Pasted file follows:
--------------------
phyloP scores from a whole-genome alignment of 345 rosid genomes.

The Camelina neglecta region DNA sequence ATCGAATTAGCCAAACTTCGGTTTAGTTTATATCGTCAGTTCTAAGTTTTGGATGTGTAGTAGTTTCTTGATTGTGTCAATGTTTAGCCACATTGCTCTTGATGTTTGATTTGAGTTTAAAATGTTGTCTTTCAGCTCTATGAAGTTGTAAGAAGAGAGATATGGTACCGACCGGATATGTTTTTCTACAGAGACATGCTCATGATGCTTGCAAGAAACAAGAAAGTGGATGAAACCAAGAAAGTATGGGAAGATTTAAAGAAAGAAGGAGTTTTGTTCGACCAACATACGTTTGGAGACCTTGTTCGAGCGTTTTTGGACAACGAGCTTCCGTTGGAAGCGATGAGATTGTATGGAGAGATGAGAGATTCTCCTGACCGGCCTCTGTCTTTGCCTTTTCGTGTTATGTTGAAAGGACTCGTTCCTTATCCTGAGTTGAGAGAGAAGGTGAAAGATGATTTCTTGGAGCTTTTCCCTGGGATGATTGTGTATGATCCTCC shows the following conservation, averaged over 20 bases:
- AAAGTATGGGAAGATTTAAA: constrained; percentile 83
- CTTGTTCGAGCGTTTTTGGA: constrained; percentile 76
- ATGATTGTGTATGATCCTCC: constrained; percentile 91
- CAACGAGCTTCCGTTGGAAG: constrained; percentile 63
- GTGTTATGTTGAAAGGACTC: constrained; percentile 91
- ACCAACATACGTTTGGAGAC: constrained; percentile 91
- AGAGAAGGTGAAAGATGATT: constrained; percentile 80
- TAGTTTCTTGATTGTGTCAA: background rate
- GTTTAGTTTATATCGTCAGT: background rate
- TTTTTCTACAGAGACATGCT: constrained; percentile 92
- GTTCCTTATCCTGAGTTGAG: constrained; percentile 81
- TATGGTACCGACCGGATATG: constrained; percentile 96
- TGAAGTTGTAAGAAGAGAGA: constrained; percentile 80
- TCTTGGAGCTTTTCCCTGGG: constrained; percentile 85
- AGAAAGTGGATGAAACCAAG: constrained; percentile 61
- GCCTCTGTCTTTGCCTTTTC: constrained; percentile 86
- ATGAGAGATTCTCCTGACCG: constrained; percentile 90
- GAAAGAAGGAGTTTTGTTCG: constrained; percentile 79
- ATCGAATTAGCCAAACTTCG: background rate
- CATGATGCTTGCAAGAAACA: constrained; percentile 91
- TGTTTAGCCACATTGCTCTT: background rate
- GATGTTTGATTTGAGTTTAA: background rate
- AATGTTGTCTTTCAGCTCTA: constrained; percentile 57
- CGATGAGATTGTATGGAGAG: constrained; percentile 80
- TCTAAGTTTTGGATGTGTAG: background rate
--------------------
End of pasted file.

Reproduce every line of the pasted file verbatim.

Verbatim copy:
phyloP scores from a whole-genome alignment of 345 rosid genomes.

The Camelina neglecta region DNA sequence ATCGAATTAGCCAAACTTCGGTTTAGTTTATATCGTCAGTTCTAAGTTTTGGATGTGTAGTAGTTTCTTGATTGTGTCAATGTTTAGCCACATTGCTCTTGATGTTTGATTTGAGTTTAAAATGTTGTCTTTCAGCTCTATGAAGTTGTAAGAAGAGAGATATGGTACCGACCGGATATGTTTTTCTACAGAGACATGCTCATGATGCTTGCAAGAAACAAGAAAGTGGATGAAACCAAGAAAGTATGGGAAGATTTAAAGAAAGAAGGAGTTTTGTTCGACCAACATACGTTTGGAGACCTTGTTCGAGCGTTTTTGGACAACGAGCTTCCGTTGGAAGCGATGAGATTGTATGGAGAGATGAGAGATTCTCCTGACCGGCCTCTGTCTTTGCCTTTTCGTGTTATGTTGAAAGGACTCGTTCCTTATCCTGAGTTGAGAGAGAAGGTGAAAGATGATTTCTTGGAGCTTTTCCCTGGGATGATTGTGTATGATCCTCC shows the following conservation, averaged over 20 bases:
- AAAGTATGGGAAGATTTAAA: constrained; percentile 83
- CTTGTTCGAGCGTTTTTGGA: constrained; percentile 76
- ATGATTGTGTATGATCCTCC: constrained; percentile 91
- CAACGAGCTTCCGTTGGAAG: constrained; percentile 63
- GTGTTATGTTGAAAGGACTC: constrained; percentile 91
- ACCAACATACGTTTGGAGAC: constrained; percentile 91
- AGAGAAGGTGAAAGATGATT: constrained; percentile 80
- TAGTTTCTTGATTGTGTCAA: background rate
- GTTTAGTTTATATCGTCAGT: background rate
- TTTTTCTACAGAGACATGCT: constrained; percentile 92
- GTTCCTTATCCTGAGTTGAG: constrained; percentile 81
- TATGGTACCGACCGGATATG: constrained; percentile 96
- TGAAGTTGTAAGAAGAGAGA: constrained; percentile 80
- TCTTGGAGCTTTTCCCTGGG: constrained; percentile 85
- AGAAAGTGGATGAAACCAAG: constrained; percentile 61
- GCCTCTGTCTTTGCCTTTTC: constrained; percentile 86
- ATGAGAGATTCTCCTGACCG: constrained; percentile 90
- GAAAGAAGGAGTTTTGTTCG: constrained; percentile 79
- ATCGAATTAGCCAAACTTCG: background rate
- CATGATGCTTGCAAGAAACA: constrained; percentile 91
- TGTTTAGCCACATTGCTCTT: background rate
- GATGTTTGATTTGAGTTTAA: background rate
- AATGTTGTCTTTCAGCTCTA: constrained; percentile 57
- CGATGAGATTGTATGGAGAG: constrained; percentile 80
- TCTAAGTTTTGGATGTGTAG: background rate